Making the Year Right For Real Estate Investments

With its substantial contribution to the Indian economy and growing positive sentiments, the real estate sector will be a strong pillar to support India's dream of becoming a $5 trillion economy in the coming years

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In the late 1800s, economist Henry George observed a very peculiar 18-year cycle that real estate markets seem to move through. Except for a few periods of extreme social turmoil such as the World War 2, hyper inflationary which was witnessed in the 1970s, this cycle has shown remarkable consistency for over 200 years now. According to him, real estate goes through these 4 distinct cycles:

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Phase 1-Recovery: Vacancies start to drop, demand increases, with lower investment costs companies expand and hence employment goes up driving demand for residential homes, not so many new constructions, prices of existing inventories go up. Generally fueled by government intervention in the form of low interest rates.

Phase 2-Expansion: Occupancy begins to exceed the long-term average. Rents go up, more investors start coming in as they want a piece of the profit pie. Newer projects enter the market.

Phase 3-Hypersupply: Increase in unsold inventories

Phase 4-Recession: Occupancy rate falls below long-term average. Rents and property prices go down. Vacancies climb up.

The pandemic has acted like a major turmoil which has affected this cycle. But looking at the phases, currently, we’re in the recovery phase and hence, 2022 seems to be the opportune time to invest. The year 2021 has been a challenging and turbulent phase for the real estate sector fueled by the pandemic. It was predicted that 2021 would be the year which would have the greatest fall for real estate sector owing to labor migration and apprehensive buyer behavior. However, the real estate sector showed signs of healthy recovery backed by strong economic growth despite the devastating second wave.

Looking at the overall performance of the Indian residential real estate market in 2021, there was a significant upswing. Between January and September 2021, 1.63 lakh new residential units were constructed in top seven major cities in India; 27 per cent higher than 2020. Also, commercial real estate witnessed massive growth as office leasing operations reached 13.5 million square meters in Q3 2021, growing at 140 per cent q-o-q.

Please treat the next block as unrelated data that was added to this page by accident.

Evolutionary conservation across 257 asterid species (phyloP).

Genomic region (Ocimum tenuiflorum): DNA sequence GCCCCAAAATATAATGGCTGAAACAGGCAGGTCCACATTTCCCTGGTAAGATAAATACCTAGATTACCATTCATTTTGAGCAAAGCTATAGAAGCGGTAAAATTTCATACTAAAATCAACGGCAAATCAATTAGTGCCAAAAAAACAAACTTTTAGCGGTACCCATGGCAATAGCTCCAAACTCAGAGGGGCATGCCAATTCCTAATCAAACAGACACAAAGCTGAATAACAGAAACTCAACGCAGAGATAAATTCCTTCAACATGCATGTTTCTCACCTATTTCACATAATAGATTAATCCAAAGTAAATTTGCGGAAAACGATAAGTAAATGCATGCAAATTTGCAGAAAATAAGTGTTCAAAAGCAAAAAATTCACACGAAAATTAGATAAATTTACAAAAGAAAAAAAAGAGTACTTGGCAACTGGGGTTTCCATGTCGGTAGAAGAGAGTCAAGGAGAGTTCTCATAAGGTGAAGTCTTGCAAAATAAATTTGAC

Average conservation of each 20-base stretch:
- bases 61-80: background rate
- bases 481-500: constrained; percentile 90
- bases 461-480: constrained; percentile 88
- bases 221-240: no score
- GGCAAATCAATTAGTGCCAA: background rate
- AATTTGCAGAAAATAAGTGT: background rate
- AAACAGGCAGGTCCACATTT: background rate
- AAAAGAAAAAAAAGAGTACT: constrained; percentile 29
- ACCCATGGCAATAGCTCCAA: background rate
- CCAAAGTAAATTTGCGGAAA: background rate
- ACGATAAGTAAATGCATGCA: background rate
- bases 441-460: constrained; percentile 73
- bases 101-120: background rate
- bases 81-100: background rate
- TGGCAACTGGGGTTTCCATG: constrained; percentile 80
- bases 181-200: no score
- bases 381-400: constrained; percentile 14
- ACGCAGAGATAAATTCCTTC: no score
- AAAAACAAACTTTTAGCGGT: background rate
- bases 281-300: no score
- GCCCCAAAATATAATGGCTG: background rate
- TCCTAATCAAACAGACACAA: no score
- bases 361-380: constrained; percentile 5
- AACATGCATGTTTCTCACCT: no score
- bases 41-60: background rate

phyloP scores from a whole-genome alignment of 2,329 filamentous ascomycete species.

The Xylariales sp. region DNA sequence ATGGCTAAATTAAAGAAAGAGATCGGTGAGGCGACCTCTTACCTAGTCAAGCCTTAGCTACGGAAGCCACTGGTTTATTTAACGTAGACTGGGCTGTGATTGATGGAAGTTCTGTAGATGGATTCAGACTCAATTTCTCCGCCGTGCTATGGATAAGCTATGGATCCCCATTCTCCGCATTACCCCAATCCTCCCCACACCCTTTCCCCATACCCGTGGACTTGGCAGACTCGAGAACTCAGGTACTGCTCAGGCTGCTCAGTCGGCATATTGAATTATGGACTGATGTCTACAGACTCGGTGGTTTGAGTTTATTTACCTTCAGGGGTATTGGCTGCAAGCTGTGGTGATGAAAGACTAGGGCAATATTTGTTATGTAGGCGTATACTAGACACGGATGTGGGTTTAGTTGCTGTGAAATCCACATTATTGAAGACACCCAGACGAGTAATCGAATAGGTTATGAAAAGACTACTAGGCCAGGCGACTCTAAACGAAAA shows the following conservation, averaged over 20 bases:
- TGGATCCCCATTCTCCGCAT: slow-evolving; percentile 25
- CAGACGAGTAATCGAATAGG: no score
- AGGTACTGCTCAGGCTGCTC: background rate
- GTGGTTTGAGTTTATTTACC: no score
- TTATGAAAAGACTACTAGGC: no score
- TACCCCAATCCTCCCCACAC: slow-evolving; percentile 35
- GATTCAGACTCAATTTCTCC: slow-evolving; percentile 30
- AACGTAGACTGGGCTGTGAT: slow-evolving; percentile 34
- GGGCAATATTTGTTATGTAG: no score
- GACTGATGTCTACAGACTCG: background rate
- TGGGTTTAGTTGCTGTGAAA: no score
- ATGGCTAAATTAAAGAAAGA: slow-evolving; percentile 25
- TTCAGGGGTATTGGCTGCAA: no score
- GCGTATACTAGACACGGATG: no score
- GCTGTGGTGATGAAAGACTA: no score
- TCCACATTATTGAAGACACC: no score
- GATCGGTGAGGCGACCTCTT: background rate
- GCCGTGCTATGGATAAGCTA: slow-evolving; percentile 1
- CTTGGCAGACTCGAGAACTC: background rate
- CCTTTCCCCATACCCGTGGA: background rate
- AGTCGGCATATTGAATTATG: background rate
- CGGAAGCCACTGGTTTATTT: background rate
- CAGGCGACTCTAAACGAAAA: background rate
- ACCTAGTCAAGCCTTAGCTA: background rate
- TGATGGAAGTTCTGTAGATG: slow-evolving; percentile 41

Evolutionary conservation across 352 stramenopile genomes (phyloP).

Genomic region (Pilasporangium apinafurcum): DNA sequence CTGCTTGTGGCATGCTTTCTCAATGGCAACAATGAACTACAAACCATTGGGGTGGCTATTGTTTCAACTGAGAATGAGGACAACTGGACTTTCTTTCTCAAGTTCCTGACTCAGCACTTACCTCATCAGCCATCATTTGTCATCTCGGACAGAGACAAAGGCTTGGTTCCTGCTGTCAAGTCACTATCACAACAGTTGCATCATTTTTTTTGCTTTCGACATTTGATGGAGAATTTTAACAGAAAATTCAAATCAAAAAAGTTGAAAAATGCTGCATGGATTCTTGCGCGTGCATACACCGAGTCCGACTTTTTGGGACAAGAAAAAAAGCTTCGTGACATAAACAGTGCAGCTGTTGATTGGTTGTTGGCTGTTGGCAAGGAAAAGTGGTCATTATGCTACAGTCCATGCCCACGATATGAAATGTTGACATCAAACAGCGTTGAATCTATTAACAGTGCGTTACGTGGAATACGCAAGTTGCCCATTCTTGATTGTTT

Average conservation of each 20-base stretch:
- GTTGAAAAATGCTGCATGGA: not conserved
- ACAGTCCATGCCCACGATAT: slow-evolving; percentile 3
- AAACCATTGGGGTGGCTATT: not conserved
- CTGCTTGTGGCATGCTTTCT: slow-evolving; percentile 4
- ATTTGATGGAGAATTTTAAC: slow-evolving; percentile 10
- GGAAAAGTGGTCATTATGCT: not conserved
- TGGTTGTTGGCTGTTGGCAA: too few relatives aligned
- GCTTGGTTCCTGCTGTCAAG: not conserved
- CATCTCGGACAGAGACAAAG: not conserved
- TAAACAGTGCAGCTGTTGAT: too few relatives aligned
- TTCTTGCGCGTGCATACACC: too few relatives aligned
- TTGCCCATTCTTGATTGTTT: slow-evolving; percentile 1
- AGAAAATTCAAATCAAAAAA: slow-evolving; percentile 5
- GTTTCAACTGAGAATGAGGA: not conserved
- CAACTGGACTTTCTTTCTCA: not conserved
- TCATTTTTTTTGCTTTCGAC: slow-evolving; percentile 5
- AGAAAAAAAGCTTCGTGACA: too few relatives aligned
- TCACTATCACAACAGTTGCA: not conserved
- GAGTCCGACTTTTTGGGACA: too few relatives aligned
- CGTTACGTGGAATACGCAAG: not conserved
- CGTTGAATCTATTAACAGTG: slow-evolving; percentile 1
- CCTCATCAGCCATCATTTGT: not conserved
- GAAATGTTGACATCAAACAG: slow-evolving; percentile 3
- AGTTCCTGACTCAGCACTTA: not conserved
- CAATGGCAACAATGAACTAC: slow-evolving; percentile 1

The residential sector is set to expand dramatically, with the central government intending to build twenty million affordable dwellings in metropolitan areas across the country by 2022 under the Union Ministry of Housing and Urban Affairs' Pradhan Mantri Awas Yojana (PMAY) scheme. As we continue to adjust to the new normal, the demand for commercial and retail office spaces is expected to skyrocket with corporates devising expansion plans to bring back their employees to offices, affordable rentals, and increased vaccinations.

In the previous budget, the government had granted TDS relaxation, allowed foreign player participation in real estate via REITs and InvITs, and recently removed the regulatory hurdle of RBI permissions for investing in residential and commercial properties by NRIs. Even the SWAMIH fund has been a great blessing to the sector. It is a government-backed last-mile fund to support the completion of stalled mid-income, affordable housing projects, reducing the burden on homebuyers who have invested their hard-earned savings.

2021 turned out to be a momentous year for the real estate sector, but would the same momentum be maintained in 2022? The industry stakeholders have a positive outlook as trends combined with low-interest rates, stamp duty reduction, rising demand for bigger homes, affordability, etc. continue to transform housing decisions which will drive robust growth in the sector in 2022.

We need following government policies to further fuel the recovery phase:

1) Concession to be availed in Income tax up to 2 lakh as interests paid on home loans, this limit must be revised and increased to 5 lakh under section 24.

2) Reduction in GST paid on input materials helping developers withhold rental/lease assets which would then be better by offsetting GST on rent from the completed property.

3) The status of the infrastructure industry needs to be given to the realty sector, for it to raise funds from financial institutions i.e., enable debt refinancing for developers, raise capital at a lower rate and attract equity investments.

4) Affordable housing needs to be defined inclusive of the cost of construction and cost of land, as per the city. For example, in a city like Mumbai, affordable housing should go up to 85 lacs, since land price and construction costs are higher.

5) Extend the benefits of affordable housing, such as tax reimbursements beyond 2022.

6) Bringing coworking spaces into a 2 per cent TDS slab as in the case of services from the present 10 per cent. This will immensely help the co-working spaces in the management of their cashflows.

The time is opportune for a further upward revision, but the government may not have a cushion for incorporating points 1, 2, and 6. The government should focus on providing incentives to MSMEs and SMEs struggling post-pandemic as this will have an impact on fiscal deficit, which will eventually help in increasing GDP. With its substantial contribution to the Indian economy and growing positive sentiments, the real estate sector will be a strong pillar to support India's dream of becoming a $5 trillion economy in the coming years.